Rebuilding the Hamptons, one expensive teardown at a time

Here is a clear example of American’s preference for new homes over older ones: buying a new home in the Hamptons is much preferred to having an older home.

From Westhampton to Montauk, buyers (and renters, too, especially those willing to write a six-figure check for a summer spot) are on the same attitudinal and aspirational wavelength: new is better, more sustainable, and infinitely richer in amenities than old…

The look of the homes is evolving as well: modern is making a comeback, but modern in the guise of barnlike. “The modern barn is the Hamptons equivalent of the TriBeCa loft,” Ms. Comnas said…

Sure, many of these new houses have classic cedar shingles on the outside, but inside they are chic tabernacles of all that is design-forward, indulgent and technologically precocious. The middlebrow bungalows, Capes and ranches of yesteryear are disappearing, victims of the wrecking ball, fast becoming the most popular tool in the builders’ kit. ”Unless a house has really good bones or is grandfathered closer to the ocean than you’re allowed to build today,” Mr. Davis said, “there’s often very little reason to renovate.”…

“I’m seeing that people prefer new because they want to be the first to use everything in a home,” he continued. “New means instant gratification.”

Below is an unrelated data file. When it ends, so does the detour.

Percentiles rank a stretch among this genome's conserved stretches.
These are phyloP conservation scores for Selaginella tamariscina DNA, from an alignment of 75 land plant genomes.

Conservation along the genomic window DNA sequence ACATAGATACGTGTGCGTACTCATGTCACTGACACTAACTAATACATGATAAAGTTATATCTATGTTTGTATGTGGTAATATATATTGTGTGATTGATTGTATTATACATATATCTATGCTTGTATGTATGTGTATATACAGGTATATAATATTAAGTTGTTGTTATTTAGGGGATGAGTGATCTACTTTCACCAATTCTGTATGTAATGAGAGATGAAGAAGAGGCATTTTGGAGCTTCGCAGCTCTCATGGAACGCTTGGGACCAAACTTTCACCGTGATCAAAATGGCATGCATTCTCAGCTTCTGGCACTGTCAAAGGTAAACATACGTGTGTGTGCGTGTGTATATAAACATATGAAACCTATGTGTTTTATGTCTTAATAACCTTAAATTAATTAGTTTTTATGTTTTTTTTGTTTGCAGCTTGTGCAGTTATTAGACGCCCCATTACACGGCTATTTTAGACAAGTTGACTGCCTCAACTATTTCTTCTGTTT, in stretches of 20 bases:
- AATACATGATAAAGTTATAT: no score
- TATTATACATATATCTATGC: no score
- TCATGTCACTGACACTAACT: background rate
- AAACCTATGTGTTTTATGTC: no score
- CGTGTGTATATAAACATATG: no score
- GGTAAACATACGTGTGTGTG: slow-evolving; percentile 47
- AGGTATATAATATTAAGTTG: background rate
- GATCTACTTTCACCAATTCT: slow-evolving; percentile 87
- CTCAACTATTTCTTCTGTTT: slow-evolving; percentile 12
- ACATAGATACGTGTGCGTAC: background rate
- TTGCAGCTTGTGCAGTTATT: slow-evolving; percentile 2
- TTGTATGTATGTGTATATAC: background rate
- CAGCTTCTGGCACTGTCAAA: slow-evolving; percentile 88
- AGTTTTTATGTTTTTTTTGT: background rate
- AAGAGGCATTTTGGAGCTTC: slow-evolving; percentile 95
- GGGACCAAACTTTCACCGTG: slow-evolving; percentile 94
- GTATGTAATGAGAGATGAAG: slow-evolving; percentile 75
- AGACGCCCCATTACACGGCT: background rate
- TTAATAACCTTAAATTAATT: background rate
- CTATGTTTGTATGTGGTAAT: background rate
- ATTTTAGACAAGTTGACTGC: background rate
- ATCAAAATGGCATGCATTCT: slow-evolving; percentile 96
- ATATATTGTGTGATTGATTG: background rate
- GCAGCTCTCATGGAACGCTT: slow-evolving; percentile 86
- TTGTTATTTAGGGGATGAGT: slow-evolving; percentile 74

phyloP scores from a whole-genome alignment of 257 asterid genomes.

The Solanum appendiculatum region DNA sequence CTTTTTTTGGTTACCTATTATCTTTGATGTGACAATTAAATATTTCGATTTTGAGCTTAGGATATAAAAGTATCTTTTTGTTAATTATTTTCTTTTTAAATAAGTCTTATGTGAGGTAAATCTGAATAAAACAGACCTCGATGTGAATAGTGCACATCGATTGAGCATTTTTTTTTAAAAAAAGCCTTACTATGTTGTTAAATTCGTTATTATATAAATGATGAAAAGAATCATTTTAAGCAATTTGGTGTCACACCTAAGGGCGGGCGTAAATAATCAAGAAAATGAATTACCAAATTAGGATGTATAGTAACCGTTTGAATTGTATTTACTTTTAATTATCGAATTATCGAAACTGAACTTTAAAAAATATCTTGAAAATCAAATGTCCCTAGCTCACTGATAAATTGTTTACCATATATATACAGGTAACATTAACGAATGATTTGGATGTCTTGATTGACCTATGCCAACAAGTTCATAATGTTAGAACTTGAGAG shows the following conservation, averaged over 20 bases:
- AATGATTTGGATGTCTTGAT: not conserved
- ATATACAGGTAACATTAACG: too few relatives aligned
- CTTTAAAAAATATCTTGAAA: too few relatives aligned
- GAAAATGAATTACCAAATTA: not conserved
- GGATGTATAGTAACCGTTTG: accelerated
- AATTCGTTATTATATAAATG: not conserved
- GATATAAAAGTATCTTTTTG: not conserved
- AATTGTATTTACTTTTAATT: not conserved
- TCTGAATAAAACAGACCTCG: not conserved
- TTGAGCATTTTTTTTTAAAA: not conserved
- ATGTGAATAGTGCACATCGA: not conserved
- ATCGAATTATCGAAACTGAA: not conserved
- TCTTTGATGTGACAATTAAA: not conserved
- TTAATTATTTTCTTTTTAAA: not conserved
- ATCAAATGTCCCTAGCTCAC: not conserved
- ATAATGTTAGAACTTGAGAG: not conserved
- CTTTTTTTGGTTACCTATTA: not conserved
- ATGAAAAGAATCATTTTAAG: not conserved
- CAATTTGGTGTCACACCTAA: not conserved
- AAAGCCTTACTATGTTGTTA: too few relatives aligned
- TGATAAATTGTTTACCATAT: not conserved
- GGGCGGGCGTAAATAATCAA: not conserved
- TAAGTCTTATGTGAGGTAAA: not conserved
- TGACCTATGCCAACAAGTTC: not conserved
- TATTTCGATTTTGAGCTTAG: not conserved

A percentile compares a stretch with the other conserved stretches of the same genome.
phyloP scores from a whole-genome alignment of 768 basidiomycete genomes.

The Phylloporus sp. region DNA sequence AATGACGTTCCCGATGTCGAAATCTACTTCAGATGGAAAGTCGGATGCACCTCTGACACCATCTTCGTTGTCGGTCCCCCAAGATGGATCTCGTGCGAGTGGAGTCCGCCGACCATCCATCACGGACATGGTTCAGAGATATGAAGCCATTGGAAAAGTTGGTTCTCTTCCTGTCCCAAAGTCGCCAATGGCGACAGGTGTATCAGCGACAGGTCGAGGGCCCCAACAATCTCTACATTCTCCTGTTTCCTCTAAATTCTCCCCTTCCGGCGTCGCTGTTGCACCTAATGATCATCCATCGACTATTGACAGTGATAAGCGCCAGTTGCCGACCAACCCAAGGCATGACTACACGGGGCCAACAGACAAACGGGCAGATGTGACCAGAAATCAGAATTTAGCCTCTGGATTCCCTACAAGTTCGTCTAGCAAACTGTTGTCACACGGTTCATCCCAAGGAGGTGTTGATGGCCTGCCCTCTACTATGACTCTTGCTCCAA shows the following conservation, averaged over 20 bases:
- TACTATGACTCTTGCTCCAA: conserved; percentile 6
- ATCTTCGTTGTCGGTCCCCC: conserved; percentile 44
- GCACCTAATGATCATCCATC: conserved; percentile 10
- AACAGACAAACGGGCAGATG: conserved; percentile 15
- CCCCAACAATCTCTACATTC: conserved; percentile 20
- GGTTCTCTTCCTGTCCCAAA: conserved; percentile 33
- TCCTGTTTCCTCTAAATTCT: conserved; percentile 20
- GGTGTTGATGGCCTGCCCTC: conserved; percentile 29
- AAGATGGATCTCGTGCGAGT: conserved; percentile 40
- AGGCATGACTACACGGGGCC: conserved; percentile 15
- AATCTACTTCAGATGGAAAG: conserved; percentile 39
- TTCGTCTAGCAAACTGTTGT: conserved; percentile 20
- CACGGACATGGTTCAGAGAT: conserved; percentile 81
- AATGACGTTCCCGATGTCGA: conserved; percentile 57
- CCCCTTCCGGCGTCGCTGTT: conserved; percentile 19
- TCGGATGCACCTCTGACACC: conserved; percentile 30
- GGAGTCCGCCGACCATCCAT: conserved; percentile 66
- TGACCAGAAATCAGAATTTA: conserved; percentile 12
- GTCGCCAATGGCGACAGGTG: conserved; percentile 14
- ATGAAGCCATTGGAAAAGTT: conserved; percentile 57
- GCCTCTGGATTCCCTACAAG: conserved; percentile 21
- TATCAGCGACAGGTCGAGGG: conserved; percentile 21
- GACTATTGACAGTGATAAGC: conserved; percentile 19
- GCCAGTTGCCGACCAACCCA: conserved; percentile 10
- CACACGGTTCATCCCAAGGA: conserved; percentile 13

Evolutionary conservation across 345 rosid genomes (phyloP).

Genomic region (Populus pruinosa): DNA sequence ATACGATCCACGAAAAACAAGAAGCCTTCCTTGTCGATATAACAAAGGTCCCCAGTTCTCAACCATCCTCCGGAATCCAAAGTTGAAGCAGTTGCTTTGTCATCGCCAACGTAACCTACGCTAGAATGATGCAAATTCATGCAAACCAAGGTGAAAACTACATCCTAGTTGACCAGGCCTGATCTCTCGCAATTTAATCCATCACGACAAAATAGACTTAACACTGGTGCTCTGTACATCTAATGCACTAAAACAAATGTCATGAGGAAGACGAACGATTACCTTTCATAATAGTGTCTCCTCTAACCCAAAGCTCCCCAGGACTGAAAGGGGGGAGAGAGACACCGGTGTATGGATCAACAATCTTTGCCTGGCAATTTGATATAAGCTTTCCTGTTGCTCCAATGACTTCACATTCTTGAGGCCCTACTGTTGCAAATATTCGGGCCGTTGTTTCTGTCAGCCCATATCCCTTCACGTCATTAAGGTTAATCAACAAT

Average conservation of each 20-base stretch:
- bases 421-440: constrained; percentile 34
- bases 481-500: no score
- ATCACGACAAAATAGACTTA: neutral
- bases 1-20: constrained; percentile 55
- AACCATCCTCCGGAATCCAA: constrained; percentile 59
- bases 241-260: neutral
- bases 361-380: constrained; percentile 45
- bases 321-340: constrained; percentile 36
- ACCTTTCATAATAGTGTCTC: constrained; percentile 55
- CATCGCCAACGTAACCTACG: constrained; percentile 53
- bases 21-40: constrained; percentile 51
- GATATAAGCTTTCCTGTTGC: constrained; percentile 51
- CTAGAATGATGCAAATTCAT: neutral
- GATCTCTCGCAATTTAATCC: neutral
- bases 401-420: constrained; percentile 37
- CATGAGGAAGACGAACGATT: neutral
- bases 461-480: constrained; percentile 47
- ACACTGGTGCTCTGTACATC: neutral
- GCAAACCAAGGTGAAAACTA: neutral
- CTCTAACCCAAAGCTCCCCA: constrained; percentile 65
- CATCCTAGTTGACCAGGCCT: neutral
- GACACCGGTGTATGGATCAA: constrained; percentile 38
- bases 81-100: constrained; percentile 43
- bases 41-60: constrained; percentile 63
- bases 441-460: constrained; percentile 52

Sounds like a lot of money is waiting to be spent at the Hamptons. I’ve seen numerous articles from the last few decades about people trying to hold on to older homes in this area but the teardowns appear to be relentless. I’ve never quite seen a footnote like the one posted at the end of this story:

Not every buyer chooses immaculate new construction. The recent sale for $75 million of the 84-year-old Wooldon Manor in coveted Southampton Village set a Hamptons record as the highest for a stand-alone home on a single lot.

Is the purpose of the footnote to reassure that at least one buyer has some sense of history? (And it only took a $75 million home to have some sense!)

More broadly, do teardowns cease to be a public issue when all or most of the homes are teardowns? Plus, are these not really McMansions because they are not mass-produced and require so much money? It makes me wonder if the truly wealthy get a pass on such homes while those who are more middle- or upper-middle class bear a lot of the criticism for trying to imitate the truly wealthy…

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